• Sources and advertisers going direct
  • Context is King
  • Journalist as brand
  • Reporting as service
  • Media companies as technology companies
  • I have a heavy emphasis on journalism, but most of these actually apply to other media fields as well.

    Sources and advertisers going direct

    Dave Winer coined the the phrase “sources go direct” to describe how organizations and individuals are routing around traditional media by using their own web sites and social media. Jay Rosen, as I recall, used the phrase “advertisers going direct” as well.

    Another expression of this trend comes from Tom Foremski: Every Company is a Media Company.

    But this is by no means limited to companies – activists, watchdog groups, whistle blowers, politicians, sporting leagues (which I guess are usually companies), etc. are now media organizations and all individuals are now media personalities.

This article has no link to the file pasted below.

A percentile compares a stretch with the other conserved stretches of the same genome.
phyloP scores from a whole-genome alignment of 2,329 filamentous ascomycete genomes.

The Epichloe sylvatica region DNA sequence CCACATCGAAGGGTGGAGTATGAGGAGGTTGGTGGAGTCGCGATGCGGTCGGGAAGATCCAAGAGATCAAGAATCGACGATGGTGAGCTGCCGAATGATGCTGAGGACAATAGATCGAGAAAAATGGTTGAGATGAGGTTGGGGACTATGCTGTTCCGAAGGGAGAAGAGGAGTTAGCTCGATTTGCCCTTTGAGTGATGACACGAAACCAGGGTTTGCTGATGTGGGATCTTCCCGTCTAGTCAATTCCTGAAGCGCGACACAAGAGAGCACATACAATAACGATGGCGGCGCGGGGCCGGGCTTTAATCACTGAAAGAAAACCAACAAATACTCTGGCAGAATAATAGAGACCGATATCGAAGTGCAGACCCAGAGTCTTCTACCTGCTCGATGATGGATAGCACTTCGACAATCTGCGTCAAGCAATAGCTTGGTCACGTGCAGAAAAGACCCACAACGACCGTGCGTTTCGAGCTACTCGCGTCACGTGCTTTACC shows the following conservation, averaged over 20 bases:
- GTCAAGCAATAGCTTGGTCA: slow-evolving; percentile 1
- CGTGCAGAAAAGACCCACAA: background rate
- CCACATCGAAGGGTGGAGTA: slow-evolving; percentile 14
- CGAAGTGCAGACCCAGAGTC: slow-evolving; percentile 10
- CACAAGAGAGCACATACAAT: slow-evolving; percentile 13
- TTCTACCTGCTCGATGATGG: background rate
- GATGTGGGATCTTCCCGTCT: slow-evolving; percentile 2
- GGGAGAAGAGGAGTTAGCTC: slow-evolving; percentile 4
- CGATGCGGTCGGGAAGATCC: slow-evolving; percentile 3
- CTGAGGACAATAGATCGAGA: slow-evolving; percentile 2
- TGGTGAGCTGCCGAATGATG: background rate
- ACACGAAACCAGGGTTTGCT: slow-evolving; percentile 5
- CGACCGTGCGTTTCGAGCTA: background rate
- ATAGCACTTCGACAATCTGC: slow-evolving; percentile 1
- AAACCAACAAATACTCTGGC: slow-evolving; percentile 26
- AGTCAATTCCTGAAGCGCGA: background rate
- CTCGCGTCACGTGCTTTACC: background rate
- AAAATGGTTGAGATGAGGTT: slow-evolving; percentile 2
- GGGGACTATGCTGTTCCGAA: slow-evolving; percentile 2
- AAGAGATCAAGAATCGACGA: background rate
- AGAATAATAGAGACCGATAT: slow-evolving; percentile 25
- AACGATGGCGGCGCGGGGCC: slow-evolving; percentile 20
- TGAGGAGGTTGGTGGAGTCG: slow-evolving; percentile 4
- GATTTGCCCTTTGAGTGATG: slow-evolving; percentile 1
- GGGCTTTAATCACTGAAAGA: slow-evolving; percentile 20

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    10 Web Trends To Watch In 2010

    By Pete Cashmore for CNN:

    Editor’s note: Pete Cashmore is founder and CEO of Mashable, a popular blog about social media. He is writing a weekly column about social networking and tech for CNN.com.

    (CNN) — As 2009 draws to a close, the Web’s attention turns to the year ahead. What can we expect of the online realm in 2010?

    While Web innovation is unpredictable, some clear trends are becoming apparent. Expect the following 10 themes to define the Web next year:

    Real-time ramps up

    Sparked by Twitter, Facebook and FriendFeed, the real-time trend has been to the latter part of 2009 what “Web 2.0” was to 2007. The term represents the growing demand for immediacy in our interactions. Immediacy is compelling, engaging, highly addictive … it’s a sense of living in the now.

    But real-time is more than just a horde of new Twitter-like services hitting the Web in 2010 (although that’s inevitable — cargo cults abound).